“When choosing between two evils, I always like to try the one I’ve never tried before.” ~ Mae West
* * *
Choices. They’re made every day, by everyone. Kids are forced with choices more than they like to admit: to do or not to do homework; appease hunger with a healthy snack or eat junk; go to bed on time or stay up late reading. Mrs. Dirt (that would be me) chooses to work in the garden over paying thousands for use of a gym or country club facility.
Yesterday, I chose to enjoy my crappy-but-quiet kitchen with Houston’s public radio playing in the background, John Lienhard of University of Houston’s Engines of Our Ingenuity enlightening me once again with a thoughtful, educational piece. I Didn’t Have a Choice struck a particular chord, though I really don’t miss any of his daily segments; they’re just that good. (Here. Have a listen rather than read the transcript. You’ll see why.) Nodding enthusiastically, I immediately began thinking of all the friends, family (the mirror?) using that phrase when stuck in a situation.
It’s Hard Sometimes. Some choices are hard to make. Abstaining from meat by-products goes against the taste and emotion trained and inextricably tied together by decades of habit (millenia in evolution terms), the choice for some boiling down to one of two evils. We eat meat because we’ve always eaten meat, we need protein, and cavemen did it, is indeed a choice, I’ll concede. Ask yourself: What does that do for world hunger? Water shortages? Pollution? Consider President Kennedy’s famous speech at Rice University, 50 years ago today in fact. We choose because it is hard. The rewards are well worth the costs of the hard choices made to get there.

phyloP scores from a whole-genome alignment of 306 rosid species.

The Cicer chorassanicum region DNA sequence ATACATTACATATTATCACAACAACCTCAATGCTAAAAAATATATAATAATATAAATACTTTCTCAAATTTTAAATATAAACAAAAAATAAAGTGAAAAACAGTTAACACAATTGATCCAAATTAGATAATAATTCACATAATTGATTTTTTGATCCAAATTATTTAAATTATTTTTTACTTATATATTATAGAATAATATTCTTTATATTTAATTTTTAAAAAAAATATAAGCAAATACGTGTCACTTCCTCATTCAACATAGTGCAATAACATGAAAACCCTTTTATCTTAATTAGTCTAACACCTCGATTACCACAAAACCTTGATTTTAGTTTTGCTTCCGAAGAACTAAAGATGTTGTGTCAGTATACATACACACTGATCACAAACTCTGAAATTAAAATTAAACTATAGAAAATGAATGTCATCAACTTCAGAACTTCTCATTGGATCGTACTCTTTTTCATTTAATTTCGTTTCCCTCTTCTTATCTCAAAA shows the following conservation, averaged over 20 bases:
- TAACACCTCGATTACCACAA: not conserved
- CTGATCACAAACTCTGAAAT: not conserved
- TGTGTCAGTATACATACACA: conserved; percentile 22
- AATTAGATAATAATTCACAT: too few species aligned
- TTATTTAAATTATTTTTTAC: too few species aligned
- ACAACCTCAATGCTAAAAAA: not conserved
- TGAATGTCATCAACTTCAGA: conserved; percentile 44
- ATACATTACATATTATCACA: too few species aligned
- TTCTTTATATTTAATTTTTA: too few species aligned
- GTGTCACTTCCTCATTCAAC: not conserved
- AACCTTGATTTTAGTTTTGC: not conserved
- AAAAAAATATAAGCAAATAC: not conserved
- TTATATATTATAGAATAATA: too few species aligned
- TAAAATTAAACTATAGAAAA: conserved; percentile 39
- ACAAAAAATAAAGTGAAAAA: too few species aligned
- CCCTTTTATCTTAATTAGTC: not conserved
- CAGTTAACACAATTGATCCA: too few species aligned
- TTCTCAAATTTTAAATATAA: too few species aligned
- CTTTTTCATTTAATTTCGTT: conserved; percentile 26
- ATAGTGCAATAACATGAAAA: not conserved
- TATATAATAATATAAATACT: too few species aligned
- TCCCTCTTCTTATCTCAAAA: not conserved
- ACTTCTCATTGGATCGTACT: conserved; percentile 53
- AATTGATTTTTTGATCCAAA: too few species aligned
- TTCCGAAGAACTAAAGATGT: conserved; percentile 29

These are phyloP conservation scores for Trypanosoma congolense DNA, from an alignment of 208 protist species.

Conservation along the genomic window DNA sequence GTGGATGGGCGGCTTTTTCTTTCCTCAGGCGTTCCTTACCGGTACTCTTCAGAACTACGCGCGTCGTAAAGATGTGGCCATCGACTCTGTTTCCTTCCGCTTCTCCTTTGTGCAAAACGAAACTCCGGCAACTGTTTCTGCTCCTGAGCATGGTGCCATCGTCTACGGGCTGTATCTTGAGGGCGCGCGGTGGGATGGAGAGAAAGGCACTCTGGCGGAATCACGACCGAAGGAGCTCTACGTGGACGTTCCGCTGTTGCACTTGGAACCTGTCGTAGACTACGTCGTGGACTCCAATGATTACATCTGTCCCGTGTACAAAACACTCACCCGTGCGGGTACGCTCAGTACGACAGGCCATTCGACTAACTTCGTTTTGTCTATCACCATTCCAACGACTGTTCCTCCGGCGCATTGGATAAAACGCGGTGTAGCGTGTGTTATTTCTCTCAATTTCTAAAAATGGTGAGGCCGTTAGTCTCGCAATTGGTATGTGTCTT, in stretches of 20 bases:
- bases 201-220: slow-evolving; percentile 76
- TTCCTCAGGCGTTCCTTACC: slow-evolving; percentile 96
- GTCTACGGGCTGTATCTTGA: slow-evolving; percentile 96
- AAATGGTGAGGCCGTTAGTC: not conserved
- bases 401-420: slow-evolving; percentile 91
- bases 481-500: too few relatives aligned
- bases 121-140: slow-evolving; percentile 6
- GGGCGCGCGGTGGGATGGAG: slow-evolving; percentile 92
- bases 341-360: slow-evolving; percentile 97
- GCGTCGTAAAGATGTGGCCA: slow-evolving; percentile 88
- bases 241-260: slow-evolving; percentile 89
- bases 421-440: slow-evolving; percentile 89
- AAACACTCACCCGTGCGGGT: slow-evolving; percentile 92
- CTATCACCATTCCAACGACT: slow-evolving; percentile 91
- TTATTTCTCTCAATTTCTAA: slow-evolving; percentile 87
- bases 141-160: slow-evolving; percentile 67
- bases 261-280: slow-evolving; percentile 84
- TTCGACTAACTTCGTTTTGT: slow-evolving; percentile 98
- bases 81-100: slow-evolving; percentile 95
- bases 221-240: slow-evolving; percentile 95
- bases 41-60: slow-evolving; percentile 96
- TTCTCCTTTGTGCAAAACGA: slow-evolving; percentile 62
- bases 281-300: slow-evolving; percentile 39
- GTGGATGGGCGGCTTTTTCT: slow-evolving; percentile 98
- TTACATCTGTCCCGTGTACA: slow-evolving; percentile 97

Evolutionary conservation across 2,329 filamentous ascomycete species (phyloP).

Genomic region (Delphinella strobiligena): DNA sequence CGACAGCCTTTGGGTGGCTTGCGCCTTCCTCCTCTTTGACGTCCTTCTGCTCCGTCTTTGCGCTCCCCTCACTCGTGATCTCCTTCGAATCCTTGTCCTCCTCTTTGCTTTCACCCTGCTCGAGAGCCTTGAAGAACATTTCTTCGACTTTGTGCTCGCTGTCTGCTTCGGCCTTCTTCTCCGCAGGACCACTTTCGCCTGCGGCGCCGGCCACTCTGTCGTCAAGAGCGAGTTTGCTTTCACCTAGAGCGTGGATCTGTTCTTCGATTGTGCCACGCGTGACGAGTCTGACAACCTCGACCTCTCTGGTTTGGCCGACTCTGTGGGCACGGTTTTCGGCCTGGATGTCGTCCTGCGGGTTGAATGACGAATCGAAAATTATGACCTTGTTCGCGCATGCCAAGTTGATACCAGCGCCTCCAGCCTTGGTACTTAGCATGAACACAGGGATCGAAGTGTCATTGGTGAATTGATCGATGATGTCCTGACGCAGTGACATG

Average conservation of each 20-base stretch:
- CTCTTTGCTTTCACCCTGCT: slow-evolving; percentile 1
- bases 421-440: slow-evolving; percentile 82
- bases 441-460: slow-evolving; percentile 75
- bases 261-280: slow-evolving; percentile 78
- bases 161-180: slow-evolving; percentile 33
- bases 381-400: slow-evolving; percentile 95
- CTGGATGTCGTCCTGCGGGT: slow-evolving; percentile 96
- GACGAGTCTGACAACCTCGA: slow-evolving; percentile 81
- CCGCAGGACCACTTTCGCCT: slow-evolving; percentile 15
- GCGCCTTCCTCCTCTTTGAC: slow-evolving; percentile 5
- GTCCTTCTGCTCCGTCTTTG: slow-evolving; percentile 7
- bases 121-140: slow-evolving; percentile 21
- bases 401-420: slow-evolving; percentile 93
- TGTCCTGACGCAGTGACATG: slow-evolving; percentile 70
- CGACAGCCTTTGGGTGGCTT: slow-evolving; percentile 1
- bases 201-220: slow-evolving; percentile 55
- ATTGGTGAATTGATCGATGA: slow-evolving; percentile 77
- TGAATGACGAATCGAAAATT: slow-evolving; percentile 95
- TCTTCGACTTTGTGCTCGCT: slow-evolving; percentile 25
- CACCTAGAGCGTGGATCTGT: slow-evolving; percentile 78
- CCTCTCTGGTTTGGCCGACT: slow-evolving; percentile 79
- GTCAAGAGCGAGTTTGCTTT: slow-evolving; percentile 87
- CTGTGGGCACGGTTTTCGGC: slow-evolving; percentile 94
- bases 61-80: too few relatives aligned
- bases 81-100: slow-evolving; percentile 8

Doing Nothing. All choices take thought and planning, some little, some considerable. Even no choice (a/k/a/ doing nothing at all) is the choice which requires the least thought and action, left to chance or external inputs rather than being even slightly under your control. The result is a crap shoot. It is generally understood to be the the worst choice in a given situation.
Arm Chair Brigade. Other situations call for doing nothing at all, being tied up, so-to-speak. The “evil” of choosing one crappy politician over another (neither of whom you like, both of whom you think will ruin the office) causes millions to stay home on Election Day, but what does that accomplish? Showing up at the polls, actively not checking either candidate may seem the same, but that vote gets counted. An under-vote speaks volumes when its percentages (in relation to overall turnout) are high. (So get out of your chair and vote.)
I’ll Take That One, Please. Sure, go ahead, make the easiest choices all the time, but don’t expect to share the prize of success when you do. In some ways, it’s the ability to make tough choices that ultimately determines a person’s fate. Think of all the Have-Not’s who have broken out of poverty against all odds, conversely of all the Have’s who settle into their parent’s basement, non-contributing zeros in every way. It’s just easier to take what is given, when consequences are borne by others, than to think about the consequences that might be brought unto you.
Me? I want the kids to move out one day. Really. So we practice making choices today, while we’re young, while failures are small and manageable. Because choices sometimes result in failure – sometimes a lot. But that’s okay. At the risk of sounding like my mother:
“Taking the easy path is okay with menial, deliberate tasks, where you don’t want to re-invent the wheel. Remember that the easy path is paved for a reason: it’s the path everyone else wants to take, too. Distinguish yourself.”
Failure is an Option. When status quo is not working very well, status quo (doing nothing) shouldn’t be an option. Choosing change means tough choices now, down the road, but as parents, we encourage our children and model decision-making for the best potential for success, whatever we deem that to be at the time. At DirtNKids, celebration with cake and
ice cream sherbert follows after a hard-fought choice, because successes and failures are treated alike. At least you gave it your best.
“Options open up only when we refuse to accept what’s obvious.”
Thank you, Mr. Lienhard, we hear you loud and clear.